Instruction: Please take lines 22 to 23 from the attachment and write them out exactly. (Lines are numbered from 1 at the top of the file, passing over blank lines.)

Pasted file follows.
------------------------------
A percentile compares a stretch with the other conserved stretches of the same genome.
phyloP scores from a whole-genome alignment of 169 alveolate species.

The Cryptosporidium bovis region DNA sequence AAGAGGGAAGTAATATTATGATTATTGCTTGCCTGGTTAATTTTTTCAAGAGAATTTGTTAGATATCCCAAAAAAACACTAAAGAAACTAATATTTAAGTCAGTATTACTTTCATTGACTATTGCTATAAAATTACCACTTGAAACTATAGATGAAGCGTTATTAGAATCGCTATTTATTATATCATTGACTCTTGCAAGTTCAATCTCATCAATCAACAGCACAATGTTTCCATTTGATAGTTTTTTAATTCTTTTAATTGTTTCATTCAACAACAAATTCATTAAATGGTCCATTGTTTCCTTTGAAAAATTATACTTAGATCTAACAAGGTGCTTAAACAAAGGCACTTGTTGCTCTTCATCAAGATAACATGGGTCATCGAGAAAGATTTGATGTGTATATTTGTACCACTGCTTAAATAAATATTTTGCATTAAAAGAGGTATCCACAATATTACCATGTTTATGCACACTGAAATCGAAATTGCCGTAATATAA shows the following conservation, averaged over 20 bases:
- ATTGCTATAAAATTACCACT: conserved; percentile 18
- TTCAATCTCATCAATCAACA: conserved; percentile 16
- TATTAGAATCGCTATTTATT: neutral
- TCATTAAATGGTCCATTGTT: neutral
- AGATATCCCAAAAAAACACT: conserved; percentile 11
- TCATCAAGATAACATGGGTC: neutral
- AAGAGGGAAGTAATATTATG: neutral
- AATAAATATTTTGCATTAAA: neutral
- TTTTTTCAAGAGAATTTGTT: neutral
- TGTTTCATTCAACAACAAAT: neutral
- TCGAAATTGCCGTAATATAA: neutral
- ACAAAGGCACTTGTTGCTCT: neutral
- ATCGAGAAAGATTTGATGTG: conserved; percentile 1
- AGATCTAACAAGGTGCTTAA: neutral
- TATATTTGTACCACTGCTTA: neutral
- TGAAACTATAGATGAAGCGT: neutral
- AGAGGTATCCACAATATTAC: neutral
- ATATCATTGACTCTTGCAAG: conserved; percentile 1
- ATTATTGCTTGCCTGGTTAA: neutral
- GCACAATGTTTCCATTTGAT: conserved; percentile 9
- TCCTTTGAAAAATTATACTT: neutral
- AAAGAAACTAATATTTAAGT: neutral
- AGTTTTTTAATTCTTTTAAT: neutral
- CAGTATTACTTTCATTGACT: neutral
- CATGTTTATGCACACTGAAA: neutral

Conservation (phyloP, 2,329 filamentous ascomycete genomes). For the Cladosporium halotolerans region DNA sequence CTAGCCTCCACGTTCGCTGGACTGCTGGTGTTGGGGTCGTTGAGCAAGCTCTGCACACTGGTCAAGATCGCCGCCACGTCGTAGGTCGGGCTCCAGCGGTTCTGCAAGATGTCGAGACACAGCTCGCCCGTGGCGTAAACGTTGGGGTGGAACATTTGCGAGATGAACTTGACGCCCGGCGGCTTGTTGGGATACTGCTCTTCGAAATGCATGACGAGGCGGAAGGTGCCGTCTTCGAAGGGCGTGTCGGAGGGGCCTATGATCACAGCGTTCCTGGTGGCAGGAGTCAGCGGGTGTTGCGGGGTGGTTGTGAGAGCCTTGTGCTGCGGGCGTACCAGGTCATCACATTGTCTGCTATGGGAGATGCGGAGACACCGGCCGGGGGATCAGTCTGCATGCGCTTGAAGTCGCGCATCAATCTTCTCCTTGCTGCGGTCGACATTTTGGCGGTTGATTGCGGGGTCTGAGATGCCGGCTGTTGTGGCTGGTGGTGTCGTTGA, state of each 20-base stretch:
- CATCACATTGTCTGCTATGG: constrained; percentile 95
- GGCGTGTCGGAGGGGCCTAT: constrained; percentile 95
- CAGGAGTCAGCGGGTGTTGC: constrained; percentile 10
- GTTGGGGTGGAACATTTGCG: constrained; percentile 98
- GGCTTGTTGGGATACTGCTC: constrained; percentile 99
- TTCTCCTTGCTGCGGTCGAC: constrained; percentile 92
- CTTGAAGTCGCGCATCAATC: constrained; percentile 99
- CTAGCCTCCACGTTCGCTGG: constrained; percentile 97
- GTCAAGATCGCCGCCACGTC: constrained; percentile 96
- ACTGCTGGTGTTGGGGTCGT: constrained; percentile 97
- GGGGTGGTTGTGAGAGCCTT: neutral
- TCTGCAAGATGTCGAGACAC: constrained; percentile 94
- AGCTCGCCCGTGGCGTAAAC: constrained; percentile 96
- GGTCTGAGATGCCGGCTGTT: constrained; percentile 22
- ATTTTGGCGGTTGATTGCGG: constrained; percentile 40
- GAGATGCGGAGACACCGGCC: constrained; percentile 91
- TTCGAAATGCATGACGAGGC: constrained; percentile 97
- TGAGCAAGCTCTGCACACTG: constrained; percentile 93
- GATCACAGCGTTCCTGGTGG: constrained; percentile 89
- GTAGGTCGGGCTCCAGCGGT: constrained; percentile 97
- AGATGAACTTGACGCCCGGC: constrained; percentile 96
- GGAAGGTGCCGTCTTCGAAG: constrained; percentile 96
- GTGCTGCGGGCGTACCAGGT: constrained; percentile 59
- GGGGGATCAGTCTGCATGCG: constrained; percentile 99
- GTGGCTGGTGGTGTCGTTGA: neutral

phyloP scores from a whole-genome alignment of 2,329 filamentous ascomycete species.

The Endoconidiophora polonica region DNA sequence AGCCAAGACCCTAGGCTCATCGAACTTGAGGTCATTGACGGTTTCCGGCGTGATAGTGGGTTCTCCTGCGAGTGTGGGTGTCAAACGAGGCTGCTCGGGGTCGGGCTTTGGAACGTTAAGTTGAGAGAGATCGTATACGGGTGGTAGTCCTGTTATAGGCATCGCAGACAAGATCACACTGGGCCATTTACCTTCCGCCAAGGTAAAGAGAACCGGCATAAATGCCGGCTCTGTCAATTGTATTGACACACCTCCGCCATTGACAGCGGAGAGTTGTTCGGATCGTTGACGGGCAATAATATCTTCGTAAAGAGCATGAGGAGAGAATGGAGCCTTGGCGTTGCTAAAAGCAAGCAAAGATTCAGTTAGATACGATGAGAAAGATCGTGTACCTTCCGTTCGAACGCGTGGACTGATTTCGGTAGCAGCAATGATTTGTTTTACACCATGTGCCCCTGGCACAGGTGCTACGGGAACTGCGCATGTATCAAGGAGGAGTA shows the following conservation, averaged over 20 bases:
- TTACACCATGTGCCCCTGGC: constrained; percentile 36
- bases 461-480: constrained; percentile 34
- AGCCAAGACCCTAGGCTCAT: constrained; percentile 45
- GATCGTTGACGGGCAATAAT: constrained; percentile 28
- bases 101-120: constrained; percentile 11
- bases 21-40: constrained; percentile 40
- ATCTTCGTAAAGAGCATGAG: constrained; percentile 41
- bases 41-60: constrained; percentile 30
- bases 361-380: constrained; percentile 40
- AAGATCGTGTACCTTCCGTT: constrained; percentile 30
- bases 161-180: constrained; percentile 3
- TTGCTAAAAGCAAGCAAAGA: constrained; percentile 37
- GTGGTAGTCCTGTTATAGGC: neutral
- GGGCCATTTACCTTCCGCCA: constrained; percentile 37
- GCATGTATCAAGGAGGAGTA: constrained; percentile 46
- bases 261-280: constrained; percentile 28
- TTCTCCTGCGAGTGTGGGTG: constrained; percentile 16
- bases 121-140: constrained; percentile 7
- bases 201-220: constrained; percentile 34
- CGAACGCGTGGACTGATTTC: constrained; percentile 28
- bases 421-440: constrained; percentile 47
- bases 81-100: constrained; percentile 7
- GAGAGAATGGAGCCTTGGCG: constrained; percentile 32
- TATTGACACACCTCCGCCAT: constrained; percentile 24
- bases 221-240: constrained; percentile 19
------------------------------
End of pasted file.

- ATTATTGCTTGCCTGGTTAA: neutral
- GCACAATGTTTCCATTTGAT: conserved; percentile 9